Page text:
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The champs, and choker in van de Velde
IDEAL topography aside, Harry Colt has created a genuine masterpiece when he remodelled Royal Portrush in 1929 following the formation of the club back in 1888 as "The County Club". Two of his original holes were replaced in the 1940's with the now 10th & 11th.
The recent work of Martin Ebert in eliminating what were two of the weakest holes on the property (the old 17th and 18th) and replacing them with the new 7th & 8th has also taken something already very highly-regarded to a different new level.
The private golf club in County Antrim in Northern Ireland which hosted the 1951 British Open is considered to be one of the best courses in the world, ranked by Golf Digest as the fourth best layout outside the United States in 2007.
Famous course reviewer Ed Battye says: "What puts Portrush on a different stratosphere is not the high quality of individual holes, but the odyssey the course takes you on, the timing of the holes, the exquisite routing of the links, the unexpected magical moments you experience while trying to golf your ball."
The bunkering is minimal but menacing. Each tee offers a plethora of choices in terms of line and length, risk and reward. Corners can be cut, aggressive lines can be taken but sometimes conservatism is the best choice.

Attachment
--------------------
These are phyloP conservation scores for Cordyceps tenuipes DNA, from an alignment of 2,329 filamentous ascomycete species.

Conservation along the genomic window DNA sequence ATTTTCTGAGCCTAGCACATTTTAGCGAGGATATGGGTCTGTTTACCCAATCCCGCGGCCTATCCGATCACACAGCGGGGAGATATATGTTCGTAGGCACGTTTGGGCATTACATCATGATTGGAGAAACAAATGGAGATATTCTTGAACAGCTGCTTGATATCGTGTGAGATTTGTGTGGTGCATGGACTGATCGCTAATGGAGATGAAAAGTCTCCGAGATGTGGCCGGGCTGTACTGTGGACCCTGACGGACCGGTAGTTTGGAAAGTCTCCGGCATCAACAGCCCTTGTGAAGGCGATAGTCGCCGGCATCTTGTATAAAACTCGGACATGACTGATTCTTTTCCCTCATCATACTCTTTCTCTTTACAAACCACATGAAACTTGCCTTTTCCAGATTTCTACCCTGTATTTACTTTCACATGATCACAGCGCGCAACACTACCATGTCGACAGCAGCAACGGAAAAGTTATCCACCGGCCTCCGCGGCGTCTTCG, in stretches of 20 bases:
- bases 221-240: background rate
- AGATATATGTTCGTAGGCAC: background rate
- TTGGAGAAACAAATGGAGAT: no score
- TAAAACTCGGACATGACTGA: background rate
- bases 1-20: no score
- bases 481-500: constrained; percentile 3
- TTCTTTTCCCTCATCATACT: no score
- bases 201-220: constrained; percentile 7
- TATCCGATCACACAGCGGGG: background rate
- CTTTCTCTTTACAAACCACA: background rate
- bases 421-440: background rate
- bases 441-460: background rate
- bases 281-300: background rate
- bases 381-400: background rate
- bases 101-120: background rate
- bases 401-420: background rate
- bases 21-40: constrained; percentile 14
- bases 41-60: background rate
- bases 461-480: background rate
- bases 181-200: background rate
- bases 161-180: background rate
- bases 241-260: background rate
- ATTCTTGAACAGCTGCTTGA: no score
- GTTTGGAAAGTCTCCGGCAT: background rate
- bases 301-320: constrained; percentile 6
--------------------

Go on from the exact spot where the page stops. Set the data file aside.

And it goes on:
It all adds up to 7,313 yards from the championship tees that will decide The Open, which returns to Portrush for the first time after 68 years.
Over the past 147 British Opens, the event has seen innumerable exciting moments, many famous shots and a litany of great winners. Among them was South African Gary Player, now 83 and still playing socially.
The Rolex Testimonee hit perhaps the greatest shot of his career in his 1968 victory at Carnoustie. On the final day, at the par-five 14th, Player struck a mighty second shot hit into a gale-force wind, finishing less than two feet from the hole. He putted for an eagle that helped him to a two-shot win.
Talking about great finishes, there were plenty. John Daly's four-shot four-hole play-off victory over Constantino Rocca in 1995 and Padraig Harrington's 2007 triumph with an excellent final-day 67 to overnight leader Sergio Garcia's 74 that forced a play-off which eventually saw the Irishman take the Claret Jug.
What about Swede Henrik Stenson's 2016 triumph when he blitzed the field with a 20-under (three-under 68-68-65-63) score at Royal Troon in Scotland to become the first Scandinavian to win a men's golf Major?
Of course, when you relive the British Open you cannot forget Frenchman Jean van de Velde's catastrophic collapse on the final day in the 1999 Open at Carnoustie. Needing only a double-bogey, he sliced his drive and dumped his ball into the right side burn.
His second shot went just a little to the right, crashed into the grandstand railing, bounced off the stone wall near Barry Burn and went 50 yards in the wrong direction into some thick rough.
He hit his third shot into Barry Burn, and then, shoeless and in rolled-up pants, he was going to hit the submerged ball, but changed his mind and took a drop. The choker triple-bogeyed the hole and subsequently lost in a play-off to Paul Lawrie.
Memories, good and bad, are made of these.